Still to this day, nothing will get me dancing more promptly than classic hip hop - even the "throwaway" stuff like House of Pain or Cypress Hill. Today's chartbound sounds are so limp and complacent by comparison. Even when someone of the standard of Killer Mike comes along and launches "Reagan", you can't really dance to it. It has the same leaden-footed keyboard shuffle. "Fight The Power": that's a tune you can shake serious body parts to. Yes, sir.**
Another thing about hip hop is its viral accessibility. Cultures all over the world have adapted it to their twisted ends; it has spread everywhere like some hydroponic pondweed. Even in a distant outpost of the Western cultural experiment like Eighties Anglesey it forged a connection between a pale and uninteresting sixteen year old lad and packs of angry, educated Afro-American New Yorkers. Its DNA can be reproduced in every part of the world, taking on mutations as it adapts to survive in different cultural climates. It goes native, becomes unexotic; it becomes us. It can be bolted onto anything and in so doing will subtly or unsubtly change the essential nature of its host nature.
And as a result of this chameleonic quality, as in all good bodysnatcher movies, up rose a panic about authenticity. At first the battle was between neighbourhoods in New York, Queensbridge and Brooklyn, as to who invented what. Then it was deemed the property of New York until gangster rap definitively opened up the West Coast as a second front. Still today (despite hip hop's global relevance) the sound of hip hop with non-American voices can cause a frisson of novelty-hunting excitement or a stinkcloud of ridicule. But the reality is that anyone can pick up a mic and spit their brains out over repetitive loops. Party jams became tales of urban deprivation became rants at the global poltical military industrial complex became whatever the fuck we want. And there is nothing anyone can do about it - the fatty acid chains are out there, shagging everything they touch.
Compare the career of hip hop's uncle, reggae. How despite being loved around the world and even copied by acts from highly non-Rasta/non-Jamaican cultures, reggae and its immediate descendants (roots, ragga, etc.) has an impenetrable, uncorrupted core that keeps its exoticism integral. It never assumes the identity of its host in the same way. Perhaps it doesn't offer the same opportunity to relate your own story. There is still a strong flavour of Marcus Garvey and Afrocentric spirituality that turns its head from any attempt to completely sublimate the music. It's not just about the patois, as plenty of hip hop vocabulary crossed cultural barriers within a couple of years. It's about access.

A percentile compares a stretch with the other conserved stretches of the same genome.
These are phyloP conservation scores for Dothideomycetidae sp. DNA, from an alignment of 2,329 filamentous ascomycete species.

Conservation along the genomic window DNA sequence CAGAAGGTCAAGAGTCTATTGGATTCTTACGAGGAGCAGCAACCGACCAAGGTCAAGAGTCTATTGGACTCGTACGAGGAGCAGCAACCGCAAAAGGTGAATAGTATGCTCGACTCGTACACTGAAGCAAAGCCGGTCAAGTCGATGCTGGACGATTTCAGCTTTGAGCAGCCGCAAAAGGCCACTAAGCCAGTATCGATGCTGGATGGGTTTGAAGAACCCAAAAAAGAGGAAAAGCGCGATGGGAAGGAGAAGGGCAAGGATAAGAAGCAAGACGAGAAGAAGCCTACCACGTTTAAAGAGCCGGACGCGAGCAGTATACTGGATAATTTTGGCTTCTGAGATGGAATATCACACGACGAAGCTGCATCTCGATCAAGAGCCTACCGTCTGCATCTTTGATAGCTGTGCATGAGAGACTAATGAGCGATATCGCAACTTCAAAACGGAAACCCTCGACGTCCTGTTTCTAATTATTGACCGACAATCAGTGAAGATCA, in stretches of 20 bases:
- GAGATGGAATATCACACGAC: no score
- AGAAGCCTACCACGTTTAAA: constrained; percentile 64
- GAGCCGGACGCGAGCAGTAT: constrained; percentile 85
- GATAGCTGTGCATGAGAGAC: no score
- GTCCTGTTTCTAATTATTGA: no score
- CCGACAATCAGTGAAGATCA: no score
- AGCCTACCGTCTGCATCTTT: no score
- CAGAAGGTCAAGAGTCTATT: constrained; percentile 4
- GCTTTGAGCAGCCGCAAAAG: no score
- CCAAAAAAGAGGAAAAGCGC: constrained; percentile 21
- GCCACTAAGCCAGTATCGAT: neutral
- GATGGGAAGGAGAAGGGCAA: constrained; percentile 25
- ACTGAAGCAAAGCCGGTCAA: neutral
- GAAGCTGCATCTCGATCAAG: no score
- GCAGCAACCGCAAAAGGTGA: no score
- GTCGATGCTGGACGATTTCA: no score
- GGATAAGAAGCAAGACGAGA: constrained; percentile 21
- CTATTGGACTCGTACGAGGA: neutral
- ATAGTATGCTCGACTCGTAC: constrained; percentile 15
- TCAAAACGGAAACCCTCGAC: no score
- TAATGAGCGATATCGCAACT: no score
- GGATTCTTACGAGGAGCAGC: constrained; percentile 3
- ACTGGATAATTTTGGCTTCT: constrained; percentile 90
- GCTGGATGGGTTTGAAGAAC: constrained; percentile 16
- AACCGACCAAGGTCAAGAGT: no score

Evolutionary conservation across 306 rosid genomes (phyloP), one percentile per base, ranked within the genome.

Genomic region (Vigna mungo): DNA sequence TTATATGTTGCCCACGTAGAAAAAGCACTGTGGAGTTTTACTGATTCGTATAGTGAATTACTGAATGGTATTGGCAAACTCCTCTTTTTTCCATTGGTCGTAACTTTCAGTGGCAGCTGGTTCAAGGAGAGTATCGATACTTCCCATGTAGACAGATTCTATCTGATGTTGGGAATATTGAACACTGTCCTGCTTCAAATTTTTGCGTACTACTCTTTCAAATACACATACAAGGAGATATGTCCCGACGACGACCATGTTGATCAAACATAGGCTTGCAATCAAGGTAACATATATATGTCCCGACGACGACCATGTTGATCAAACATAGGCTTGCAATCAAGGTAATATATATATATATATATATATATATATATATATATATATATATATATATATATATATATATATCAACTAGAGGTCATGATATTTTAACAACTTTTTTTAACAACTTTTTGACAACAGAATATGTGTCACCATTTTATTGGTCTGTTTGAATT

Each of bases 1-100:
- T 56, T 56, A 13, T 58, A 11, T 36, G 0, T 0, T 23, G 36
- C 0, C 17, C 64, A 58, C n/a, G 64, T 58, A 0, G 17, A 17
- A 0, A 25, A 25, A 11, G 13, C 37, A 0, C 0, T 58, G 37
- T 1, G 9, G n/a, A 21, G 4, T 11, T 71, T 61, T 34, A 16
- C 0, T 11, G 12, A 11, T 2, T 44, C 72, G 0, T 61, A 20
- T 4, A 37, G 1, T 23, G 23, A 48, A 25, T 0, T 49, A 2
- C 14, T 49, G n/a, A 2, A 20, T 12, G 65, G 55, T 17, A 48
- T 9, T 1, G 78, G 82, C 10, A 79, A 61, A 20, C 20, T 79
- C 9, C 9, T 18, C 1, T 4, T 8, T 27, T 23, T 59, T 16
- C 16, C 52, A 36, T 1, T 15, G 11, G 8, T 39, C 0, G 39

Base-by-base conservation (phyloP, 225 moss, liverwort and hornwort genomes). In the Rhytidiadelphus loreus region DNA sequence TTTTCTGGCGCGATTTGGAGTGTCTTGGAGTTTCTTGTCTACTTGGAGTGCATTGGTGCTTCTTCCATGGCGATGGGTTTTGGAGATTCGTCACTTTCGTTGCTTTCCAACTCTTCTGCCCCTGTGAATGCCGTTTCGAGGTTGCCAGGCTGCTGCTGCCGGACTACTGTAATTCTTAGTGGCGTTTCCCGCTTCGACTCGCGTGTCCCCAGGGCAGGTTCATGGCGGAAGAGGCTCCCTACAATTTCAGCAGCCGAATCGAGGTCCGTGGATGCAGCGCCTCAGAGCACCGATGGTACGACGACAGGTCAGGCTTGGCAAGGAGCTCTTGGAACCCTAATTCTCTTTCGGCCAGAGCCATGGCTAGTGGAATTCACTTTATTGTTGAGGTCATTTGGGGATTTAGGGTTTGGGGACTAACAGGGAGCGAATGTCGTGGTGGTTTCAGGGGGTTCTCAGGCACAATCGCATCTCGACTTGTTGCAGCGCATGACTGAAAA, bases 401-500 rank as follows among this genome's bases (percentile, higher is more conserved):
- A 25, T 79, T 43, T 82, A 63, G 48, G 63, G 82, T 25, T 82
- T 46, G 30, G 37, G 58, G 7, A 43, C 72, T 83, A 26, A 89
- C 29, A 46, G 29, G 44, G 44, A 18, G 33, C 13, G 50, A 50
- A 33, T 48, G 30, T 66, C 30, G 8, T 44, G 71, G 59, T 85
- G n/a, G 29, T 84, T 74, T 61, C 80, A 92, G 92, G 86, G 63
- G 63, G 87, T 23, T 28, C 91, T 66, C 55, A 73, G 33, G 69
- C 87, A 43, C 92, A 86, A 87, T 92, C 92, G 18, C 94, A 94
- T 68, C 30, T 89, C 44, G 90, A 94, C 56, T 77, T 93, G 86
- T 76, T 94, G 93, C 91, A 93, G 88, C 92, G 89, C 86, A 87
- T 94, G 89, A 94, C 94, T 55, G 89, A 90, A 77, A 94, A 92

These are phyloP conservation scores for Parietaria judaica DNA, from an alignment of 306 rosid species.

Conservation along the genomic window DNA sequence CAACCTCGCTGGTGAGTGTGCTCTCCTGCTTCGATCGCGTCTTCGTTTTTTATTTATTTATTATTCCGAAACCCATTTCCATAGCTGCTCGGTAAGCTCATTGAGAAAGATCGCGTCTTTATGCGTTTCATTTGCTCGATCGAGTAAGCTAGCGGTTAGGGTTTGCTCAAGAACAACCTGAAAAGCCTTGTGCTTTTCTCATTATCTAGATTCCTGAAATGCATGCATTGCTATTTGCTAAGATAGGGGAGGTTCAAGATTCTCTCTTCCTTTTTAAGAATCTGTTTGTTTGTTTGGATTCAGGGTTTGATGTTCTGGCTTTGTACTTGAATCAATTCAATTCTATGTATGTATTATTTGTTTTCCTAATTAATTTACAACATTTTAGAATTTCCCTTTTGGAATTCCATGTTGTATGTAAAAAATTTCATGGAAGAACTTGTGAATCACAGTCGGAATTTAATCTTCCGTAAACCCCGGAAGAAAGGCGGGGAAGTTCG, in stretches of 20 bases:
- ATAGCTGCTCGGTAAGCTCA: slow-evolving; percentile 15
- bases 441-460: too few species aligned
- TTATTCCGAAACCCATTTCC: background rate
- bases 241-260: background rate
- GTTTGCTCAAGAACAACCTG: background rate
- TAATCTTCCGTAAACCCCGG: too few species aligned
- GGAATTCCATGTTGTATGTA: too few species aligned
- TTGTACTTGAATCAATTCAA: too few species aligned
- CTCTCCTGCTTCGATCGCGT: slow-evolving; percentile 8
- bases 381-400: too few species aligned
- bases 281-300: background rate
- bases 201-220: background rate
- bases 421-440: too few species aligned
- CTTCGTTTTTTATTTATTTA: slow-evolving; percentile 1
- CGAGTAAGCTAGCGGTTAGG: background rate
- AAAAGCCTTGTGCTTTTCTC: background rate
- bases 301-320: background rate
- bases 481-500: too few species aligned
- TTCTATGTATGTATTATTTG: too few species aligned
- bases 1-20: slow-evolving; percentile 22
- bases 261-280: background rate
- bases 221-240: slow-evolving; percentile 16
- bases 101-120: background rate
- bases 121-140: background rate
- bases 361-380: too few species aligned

So hip hop is huge now, that's agreed. It's able to spawn and reproduce itself in a way that even rock music hasn't quite managed - adapting itself to agendas from Welsh cultural resistance to Jihad to Eminem's white boy parenting issues. It isn't about the Five Elements anymore, although you can probably trace the remains in what is going on now; but why do I think the Golden Age still holds my imagination in a way that Hova and Eminem never have?
It must be partly where the music fitted in with my own adolescent development. The timing of that Public Enemy experience, coinciding with being sixteen and beginning to form an idea of how I'd engage with the world again, couldn't have been more perfect. But I think the enduring quality is the energy, the sense of momentum - as with post-punk in the late seventies. A fresh culture (if you'll pardon the pun) breaking out, people living on their wits and kind of doing for love - as the money wasn't in hip hop yet and there were no fucking CEOs of rap music. It was vital, unrestrained by music piracy laws and responding to the civil rights optimism of their parents' generation represented by their choices of musical samples.
As hip hop had grown in confidence to express itself, it was showing me exactly what I needed to do myself. Round the corner waiting for me in the early Nineties was Hardcore/Drum & Bass, but I can't get into that stuff right now.
Yours in think
* Surely there must be some kind of daily spot prize for coming up with the internet's most awkwardly-jizzed neologism? No. Then I fall back on my genetic research as a back up plan for notoriety.
** Perhaps this is because the all-encompassing Illuminati-style paranoia of much of hip hop these days already feels defeated by the military industrial delusion of democracy and so dancing feels pointless. PE were still riding ripples set in motion twenty five years before with Malcolm X and Louis Farrakhan and perhaps that also reflects why the use of soul music was still vital. They'd been swimming in those civil rights Motown Stax waters at first hand.